After train attack in Bavaria

German cop says politicians have no right to question police violence

Immediately after Monday’s bloody attack on train passengers in southern Germany by a 17-year-old Afghan refugee, Green Party politician Renate Künast spoke out. In a Twitter message, she queried why the attacker had been shot to death rather than incapacitated.

Her Twitter account was subsequently bombarded with ugly denunciations and aggressive hate mail. Any critique of the actions of the police, who killed the attacker with a shot to the head, is to be suppressed.

Particularly aggressive was the response of the head of the German police union, Rainer Wendt. He said the police were very well trained and knew exactly what had to be done in such dangerous situations. “We don’t need any parliamentary smart asses,” he said in a discussion with television channel N24. “Perhaps one should recommend in principle that in such situations, politicians should not tweet for 24 hours,” he suggested to Künast in the Saarbrücker Zeitung .

That a parliamentary deputy had dared to question the activities of the security forces threw Wendt into a rage. He repeated in several interviews, “It is an extremely stupid question, one must say. From clueless politicians. And it is actually really annoying as well” (N24 interview).

Renate Künast is an executive member of the Greens and has been an elected member of the German parliament since 2002. She was minister for food, agriculture and consumer protection in the SPD/Green government led by Gerhard Schröder. She is currently chairwoman of the parliamentary legal affairs committee and one of 12 members of the elections committee, which determines the appointment of half of the judges on the Constitutional Court.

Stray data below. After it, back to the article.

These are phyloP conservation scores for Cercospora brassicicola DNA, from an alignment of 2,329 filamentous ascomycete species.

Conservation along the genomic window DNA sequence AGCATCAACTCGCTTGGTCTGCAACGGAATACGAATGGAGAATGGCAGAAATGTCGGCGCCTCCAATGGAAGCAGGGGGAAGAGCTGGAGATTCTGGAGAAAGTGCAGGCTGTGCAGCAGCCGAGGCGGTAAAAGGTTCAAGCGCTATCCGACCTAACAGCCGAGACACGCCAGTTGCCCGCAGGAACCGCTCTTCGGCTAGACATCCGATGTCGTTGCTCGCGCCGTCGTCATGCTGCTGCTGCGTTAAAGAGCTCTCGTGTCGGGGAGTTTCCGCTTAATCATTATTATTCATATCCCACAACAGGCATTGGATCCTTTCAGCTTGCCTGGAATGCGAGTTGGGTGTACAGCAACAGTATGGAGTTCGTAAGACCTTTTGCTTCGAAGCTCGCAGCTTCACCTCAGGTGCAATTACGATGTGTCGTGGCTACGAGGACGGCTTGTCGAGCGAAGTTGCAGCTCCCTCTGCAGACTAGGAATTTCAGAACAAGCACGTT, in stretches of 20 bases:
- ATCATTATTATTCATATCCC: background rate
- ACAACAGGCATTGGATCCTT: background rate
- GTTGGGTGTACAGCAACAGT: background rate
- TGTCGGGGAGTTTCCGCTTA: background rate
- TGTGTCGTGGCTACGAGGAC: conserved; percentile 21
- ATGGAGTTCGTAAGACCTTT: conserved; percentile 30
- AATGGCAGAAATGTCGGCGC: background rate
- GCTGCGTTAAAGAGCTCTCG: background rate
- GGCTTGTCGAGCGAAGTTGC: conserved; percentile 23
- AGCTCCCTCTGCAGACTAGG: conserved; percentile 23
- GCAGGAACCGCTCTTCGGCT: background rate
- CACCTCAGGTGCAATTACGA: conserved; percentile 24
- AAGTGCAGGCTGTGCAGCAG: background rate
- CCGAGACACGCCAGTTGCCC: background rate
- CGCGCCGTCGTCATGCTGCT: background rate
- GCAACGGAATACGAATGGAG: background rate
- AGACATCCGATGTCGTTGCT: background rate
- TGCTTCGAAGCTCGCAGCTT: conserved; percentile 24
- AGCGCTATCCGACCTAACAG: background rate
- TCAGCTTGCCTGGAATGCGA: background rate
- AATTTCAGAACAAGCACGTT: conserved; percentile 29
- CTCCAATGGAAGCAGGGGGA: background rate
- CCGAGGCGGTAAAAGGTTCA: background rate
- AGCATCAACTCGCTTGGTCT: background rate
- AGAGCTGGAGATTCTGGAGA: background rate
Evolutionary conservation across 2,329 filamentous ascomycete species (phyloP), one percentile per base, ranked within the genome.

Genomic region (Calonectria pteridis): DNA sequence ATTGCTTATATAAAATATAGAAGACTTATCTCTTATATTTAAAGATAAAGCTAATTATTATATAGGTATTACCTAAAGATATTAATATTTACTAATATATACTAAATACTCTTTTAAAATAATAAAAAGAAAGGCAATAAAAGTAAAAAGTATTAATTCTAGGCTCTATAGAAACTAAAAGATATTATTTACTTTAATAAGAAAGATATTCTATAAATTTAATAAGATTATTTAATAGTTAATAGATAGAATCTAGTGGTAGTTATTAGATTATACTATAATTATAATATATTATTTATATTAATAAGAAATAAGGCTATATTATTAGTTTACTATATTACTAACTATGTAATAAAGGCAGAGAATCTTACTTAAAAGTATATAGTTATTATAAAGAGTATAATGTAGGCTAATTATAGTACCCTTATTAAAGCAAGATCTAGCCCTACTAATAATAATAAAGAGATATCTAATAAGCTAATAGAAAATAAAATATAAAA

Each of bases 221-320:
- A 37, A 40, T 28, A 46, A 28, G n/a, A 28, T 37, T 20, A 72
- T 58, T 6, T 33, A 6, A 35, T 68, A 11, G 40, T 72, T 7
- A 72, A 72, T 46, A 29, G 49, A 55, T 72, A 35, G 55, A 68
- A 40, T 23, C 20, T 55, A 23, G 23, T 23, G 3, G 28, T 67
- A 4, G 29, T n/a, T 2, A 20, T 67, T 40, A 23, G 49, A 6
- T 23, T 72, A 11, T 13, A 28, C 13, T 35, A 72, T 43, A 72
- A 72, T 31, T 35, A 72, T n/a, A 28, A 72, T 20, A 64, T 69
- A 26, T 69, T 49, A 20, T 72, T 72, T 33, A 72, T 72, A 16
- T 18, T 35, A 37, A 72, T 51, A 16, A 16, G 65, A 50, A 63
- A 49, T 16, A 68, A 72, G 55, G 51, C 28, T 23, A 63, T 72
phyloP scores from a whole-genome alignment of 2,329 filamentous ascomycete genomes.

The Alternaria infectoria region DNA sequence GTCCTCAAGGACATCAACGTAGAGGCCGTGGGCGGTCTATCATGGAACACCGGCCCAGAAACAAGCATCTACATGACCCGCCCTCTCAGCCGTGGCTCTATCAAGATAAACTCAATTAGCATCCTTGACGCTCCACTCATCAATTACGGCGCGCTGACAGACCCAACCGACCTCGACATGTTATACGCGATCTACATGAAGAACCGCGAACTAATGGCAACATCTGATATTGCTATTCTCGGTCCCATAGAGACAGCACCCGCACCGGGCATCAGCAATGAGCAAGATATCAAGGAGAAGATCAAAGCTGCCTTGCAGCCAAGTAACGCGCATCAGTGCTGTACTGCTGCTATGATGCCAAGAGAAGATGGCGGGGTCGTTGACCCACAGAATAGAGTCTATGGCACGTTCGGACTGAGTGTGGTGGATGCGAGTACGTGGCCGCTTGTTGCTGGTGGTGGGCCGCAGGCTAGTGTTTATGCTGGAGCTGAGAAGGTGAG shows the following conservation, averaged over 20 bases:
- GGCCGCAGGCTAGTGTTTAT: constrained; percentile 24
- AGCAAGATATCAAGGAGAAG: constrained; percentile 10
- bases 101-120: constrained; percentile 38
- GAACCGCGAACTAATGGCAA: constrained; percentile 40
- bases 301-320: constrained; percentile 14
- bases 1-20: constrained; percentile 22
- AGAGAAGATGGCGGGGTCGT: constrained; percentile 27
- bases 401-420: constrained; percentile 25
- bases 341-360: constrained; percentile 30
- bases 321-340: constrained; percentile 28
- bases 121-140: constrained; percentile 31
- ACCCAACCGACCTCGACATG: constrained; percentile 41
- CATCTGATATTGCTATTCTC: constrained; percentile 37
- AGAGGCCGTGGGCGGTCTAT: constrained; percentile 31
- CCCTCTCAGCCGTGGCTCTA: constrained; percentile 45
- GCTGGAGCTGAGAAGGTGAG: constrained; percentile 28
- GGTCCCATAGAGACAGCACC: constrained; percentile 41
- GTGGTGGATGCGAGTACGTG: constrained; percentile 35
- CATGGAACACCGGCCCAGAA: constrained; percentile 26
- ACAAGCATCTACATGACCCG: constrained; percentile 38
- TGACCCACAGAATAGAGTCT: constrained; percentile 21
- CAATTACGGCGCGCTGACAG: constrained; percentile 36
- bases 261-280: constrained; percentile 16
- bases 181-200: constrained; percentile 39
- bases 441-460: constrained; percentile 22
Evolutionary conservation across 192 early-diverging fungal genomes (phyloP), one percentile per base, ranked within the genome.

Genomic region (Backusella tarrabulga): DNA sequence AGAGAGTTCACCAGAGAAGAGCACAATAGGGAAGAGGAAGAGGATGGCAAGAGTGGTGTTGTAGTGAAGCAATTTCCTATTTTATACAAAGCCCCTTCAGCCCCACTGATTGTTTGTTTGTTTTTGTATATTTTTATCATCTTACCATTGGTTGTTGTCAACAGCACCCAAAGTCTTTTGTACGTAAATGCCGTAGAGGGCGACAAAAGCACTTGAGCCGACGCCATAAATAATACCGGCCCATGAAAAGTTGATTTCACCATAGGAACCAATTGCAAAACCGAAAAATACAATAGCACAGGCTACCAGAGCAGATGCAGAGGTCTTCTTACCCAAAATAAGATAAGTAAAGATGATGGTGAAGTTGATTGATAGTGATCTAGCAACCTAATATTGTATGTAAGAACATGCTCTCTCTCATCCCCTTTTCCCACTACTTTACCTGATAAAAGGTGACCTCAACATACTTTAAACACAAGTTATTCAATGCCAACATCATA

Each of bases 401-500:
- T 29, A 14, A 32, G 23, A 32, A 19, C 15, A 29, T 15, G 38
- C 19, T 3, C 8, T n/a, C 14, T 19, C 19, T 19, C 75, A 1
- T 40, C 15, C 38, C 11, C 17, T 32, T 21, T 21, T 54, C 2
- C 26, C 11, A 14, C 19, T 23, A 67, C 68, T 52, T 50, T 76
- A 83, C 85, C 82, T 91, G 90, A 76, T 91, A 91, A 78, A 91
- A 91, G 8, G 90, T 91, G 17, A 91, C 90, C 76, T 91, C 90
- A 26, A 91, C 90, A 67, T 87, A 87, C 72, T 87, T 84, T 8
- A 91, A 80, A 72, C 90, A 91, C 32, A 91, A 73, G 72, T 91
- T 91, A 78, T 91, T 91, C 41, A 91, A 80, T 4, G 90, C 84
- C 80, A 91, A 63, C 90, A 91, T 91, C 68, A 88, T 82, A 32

The WSWS does not support the Greens and has often and repeatedly sharply criticised their politics. But Künast’s query about the actions of the police is entirely justified. According to prior reports, the 17-year-old attacker was fleeing. He did not have a firearm and had taken no hostages. No information has thus far been provided to suggest an immediate threat to the police or an emergency situation. Why the well-trained officers of the special forces command (SEK) unit could not subdue the young attacker without killing him remains unclear.

The “final and fatal shot,” i.e., the intentional use of lethal force by the police, is strictly regulated by law. It is permitted only when “the use of non-lethal weapons offers no realistic prospect of success.” The security forces are obliged to give an account of the circumstances of the shooting of the attacker.

The strict control of the police and all security forces by parliament is among the fundamental principles of parliamentary democracy. If such parliamentary oversight is abolished, the door is wide open to police arbitrariness and dictatorship.

The arrogant declarations by police union leader Wendt are utterly unacceptable. Wendt obviously cannot wait to shake off parliamentary oversight of the security forces and do away with democratic structures. His denunciation of the chair of the parliamentary legal affairs committee as a “parliamentary smart ass” is an attack on all elected democratic institutions. Wendt is also joining a long reactionary historical tradition.

It is well known that Kaiser Wilhelm II refused to enter the Reichstag, dismissing it as the “Reich’s theatre of apes” or the “gossip shop.” Adolf Hitler described the Reichstag as a “heap of blockheads and weaklings arbitrarily thrown together.” Wendt’s diatribe against “parliamentary wiseacres” recalls this tradition.